Monday, May 31, 2010

If you cry, you die. RAS syndrome


Tianna Lewis, just two years old, suffers from RAS (Reflex Anoxic Seizure) a strange evil that allows the circulation of blood to the brain when something surprising or makes you mourn.
Little Tianna’s condition is triggered by tears, because if she does, her skin turns white, the body is stiffened, and her heart and breathing stops temporarily. She was diagnosed at 18 months old, and her parents have the difficult task to prevent her from crying.

Reflex anoxic seizure reportedly can also be triggered by pain, fear, fright or a very hot or cold bath.
Fortunately, reflex anoxic seizures generally receives less frequent and eventually stop in childhood. Sometimes the attacks persist until early adulthood. link


The Benjamin Button Syndrome


Is actually a Hutchinson-Gilford progeria syndrome and is a genetic condition characterized by the dramatic, rapid appearance of aging beginning in childhood. Affected children typically look normal at birth and in early infancy, but then grow more slowly than other children and do not gain weight at the expected rate (failure to thrive).
This condition is very rare; it is reported to occur in 1 in 4 million newborns worldwide. More than 130 cases have been reported in the scientific literature since the condition was first described in 1886. link

Ondine’s curse


Also called congenital central hypoventilation syndrome (CCHS) or primary alveolar hypoventilation, is a respiratory disorder that is fatal if untreated. Persons afflicted with Ondine’s curse classically suffer from respiratory arrest during sleep.
This very rare and serious form of central sleep apnea involves an inborn failure of autonomic control of breathing. About 1 in 200,000 live born children have the condition. In 2006, there were only about 200 known cases worldwide. In all cases, episodes of apnea occur in sleep, but in a few patients, at the most severe end of the spectrum, apnea also occurs while awake.link

Pregnant baby


An outstanding incident took place in the medical practice of Saudi doctors. A year-old girl turned out to be pregnant.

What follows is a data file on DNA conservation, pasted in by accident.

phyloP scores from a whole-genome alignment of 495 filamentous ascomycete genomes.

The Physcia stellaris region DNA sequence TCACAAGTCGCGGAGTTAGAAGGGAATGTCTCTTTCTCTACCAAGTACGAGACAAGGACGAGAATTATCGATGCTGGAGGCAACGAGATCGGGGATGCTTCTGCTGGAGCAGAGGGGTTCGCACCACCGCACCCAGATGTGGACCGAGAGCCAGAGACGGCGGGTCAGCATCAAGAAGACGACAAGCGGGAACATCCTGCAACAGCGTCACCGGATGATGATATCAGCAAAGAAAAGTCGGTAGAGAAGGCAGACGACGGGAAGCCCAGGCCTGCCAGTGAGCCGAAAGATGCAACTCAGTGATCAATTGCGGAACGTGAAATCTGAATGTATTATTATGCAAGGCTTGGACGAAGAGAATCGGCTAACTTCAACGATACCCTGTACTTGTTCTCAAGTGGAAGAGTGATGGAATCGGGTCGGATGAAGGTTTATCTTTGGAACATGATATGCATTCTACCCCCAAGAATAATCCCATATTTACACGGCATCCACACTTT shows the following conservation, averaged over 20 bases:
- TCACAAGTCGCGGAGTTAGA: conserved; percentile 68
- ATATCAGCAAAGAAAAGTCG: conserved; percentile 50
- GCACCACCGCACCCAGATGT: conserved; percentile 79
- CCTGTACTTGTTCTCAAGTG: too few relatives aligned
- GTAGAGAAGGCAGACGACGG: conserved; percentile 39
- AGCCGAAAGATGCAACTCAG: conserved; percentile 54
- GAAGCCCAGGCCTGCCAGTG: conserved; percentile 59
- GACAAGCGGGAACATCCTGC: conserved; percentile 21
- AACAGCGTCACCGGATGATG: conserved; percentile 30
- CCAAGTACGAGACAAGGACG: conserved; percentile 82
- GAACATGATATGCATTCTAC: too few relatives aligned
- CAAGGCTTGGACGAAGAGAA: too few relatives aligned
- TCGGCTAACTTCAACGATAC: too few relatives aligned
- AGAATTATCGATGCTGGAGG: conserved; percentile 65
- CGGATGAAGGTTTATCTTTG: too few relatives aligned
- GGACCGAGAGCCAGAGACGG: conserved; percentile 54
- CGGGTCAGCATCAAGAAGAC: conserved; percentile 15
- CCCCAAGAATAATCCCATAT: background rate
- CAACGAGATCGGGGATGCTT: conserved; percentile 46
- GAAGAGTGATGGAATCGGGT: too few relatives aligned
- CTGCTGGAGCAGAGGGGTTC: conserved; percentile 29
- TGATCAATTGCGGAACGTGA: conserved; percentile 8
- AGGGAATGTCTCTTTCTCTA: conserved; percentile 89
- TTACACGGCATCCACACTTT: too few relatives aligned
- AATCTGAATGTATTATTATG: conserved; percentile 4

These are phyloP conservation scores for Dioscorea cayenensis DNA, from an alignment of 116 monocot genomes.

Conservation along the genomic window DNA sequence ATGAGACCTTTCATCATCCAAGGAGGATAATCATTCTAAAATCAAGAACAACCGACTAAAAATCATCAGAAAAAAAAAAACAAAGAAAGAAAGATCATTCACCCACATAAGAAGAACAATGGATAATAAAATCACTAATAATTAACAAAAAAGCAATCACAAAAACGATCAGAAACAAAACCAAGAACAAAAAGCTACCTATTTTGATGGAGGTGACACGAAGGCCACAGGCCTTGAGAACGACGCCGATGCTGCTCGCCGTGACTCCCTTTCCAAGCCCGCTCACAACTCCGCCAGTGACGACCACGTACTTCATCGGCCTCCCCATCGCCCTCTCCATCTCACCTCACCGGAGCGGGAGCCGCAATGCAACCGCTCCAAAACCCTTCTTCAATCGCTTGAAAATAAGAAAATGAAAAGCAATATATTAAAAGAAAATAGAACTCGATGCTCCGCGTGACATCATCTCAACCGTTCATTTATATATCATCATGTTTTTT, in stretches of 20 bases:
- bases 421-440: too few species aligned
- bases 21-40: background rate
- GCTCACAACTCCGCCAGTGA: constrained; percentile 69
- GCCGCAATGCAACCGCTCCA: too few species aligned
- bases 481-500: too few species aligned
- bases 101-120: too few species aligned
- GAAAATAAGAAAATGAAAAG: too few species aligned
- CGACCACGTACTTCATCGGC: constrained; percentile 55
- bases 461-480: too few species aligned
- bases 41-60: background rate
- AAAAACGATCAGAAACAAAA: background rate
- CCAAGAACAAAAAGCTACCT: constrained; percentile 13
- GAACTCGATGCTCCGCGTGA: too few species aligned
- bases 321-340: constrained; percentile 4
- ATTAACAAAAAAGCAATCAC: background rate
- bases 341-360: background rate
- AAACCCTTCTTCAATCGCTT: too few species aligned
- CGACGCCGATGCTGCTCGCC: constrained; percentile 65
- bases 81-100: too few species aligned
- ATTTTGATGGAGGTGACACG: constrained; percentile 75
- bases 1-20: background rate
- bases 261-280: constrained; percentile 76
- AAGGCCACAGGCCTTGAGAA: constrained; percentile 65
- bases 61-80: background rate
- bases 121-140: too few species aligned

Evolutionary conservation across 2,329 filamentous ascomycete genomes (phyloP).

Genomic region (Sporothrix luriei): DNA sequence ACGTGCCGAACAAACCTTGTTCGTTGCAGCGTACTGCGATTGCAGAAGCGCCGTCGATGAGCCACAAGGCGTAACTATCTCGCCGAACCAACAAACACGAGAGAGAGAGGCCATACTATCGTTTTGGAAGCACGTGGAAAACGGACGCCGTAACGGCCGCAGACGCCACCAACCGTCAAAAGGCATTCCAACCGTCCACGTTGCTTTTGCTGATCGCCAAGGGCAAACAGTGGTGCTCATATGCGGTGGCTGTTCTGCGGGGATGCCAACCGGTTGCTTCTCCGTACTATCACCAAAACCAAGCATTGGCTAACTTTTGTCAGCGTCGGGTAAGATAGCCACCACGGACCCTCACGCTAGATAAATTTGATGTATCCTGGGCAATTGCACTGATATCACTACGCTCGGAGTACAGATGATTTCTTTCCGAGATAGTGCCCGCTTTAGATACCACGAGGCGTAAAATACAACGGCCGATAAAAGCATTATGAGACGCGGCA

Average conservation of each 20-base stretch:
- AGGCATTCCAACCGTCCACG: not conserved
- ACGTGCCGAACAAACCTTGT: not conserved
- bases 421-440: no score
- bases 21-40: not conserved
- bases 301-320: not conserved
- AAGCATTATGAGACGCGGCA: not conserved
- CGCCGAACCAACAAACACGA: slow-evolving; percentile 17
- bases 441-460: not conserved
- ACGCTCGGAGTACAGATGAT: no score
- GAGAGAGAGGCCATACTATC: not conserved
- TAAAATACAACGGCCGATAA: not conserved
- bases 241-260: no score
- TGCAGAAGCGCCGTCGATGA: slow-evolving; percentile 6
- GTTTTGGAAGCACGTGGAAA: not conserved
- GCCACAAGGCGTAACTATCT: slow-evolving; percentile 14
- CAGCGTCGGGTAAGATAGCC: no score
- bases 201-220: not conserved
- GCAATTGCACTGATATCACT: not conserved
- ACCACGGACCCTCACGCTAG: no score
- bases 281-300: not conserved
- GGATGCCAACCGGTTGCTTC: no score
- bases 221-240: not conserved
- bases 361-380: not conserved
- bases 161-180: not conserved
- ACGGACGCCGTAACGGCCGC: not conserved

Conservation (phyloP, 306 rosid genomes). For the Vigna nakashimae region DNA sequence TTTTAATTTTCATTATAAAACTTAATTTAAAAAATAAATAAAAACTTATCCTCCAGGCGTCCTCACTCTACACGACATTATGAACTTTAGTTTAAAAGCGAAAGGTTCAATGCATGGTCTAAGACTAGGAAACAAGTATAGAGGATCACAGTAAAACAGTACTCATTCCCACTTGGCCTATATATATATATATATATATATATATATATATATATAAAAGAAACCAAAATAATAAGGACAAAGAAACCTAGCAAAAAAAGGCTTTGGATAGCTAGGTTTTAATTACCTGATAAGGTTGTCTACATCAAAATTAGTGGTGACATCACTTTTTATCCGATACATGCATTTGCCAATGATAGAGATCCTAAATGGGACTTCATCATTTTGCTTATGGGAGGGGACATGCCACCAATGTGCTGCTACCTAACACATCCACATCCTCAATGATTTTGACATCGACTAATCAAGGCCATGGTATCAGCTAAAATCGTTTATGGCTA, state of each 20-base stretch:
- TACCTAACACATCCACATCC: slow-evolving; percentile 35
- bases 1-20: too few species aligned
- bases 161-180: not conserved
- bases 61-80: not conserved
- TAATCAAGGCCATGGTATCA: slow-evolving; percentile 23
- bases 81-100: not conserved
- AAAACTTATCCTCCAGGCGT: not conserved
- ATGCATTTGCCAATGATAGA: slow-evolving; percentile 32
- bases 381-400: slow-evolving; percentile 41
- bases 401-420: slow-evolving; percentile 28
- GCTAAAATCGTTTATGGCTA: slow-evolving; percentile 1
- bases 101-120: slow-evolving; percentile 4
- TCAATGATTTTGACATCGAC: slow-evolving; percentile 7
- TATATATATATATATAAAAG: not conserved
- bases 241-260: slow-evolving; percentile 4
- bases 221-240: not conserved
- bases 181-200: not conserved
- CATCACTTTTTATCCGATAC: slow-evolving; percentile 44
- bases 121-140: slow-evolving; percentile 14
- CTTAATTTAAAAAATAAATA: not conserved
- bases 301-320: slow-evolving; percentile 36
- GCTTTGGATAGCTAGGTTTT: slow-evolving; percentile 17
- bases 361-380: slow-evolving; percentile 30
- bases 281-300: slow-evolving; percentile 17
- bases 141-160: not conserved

Fetus in fetu (or fœtus in fœtu) is a developmental abnormality: a mass of tissue inside the body that more or less resembles a fetus. There are two theories of origin concerning fetus in fetu. One theory is that the mass begins as a normal fetus but becomes enveloped inside its twin
The other theory is that the mass is a highly developed teratoma. Fetus in fetu is estimated to occur in 1 in 500,000 live births link

The inability to move the eyes from side to side.


Möbius syndrome (also spelled Moebius) is an extremely rare congenital neurological disorder which is characterized by facial paralysis and the inability to move the eyes from side to side. Most people with Möbius syndrome are born with complete facial paralysis and cannot close their eyes or form facial expressions. Limb and chest wall abnormalities sometimes occur with the syndrome. Most people with Möbius syndrome have normal intelligence, although their lack of facial expression is sometimes incorrectly taken to be due to dullness or unfriendliness.link

Abnormal legs that never stops growing


Mandy Sellars, 33, from Lancashire of England, may be suffering from an extremely rare disease called Proteus syndrome,that left two of her legs weighing 92-98kg out of total body weight about 130kg. What’s the worse, the abnormal legs never stops growing, and one day, they may have to be amputated.
“This is a very rare disorder. Certainly, less than one in a million,” said Dr. John Graham, director of clinical genetics at Cedars-Sinai Medical Center in Los Angeles. “Proteus syndrome is named for the Greek God who could change his form. And because it was such an apt description of how these individuals rapidly change form from appearing relatively normal as young children to this startling overgrowth, the name has remained with the disorder ever since then.”link

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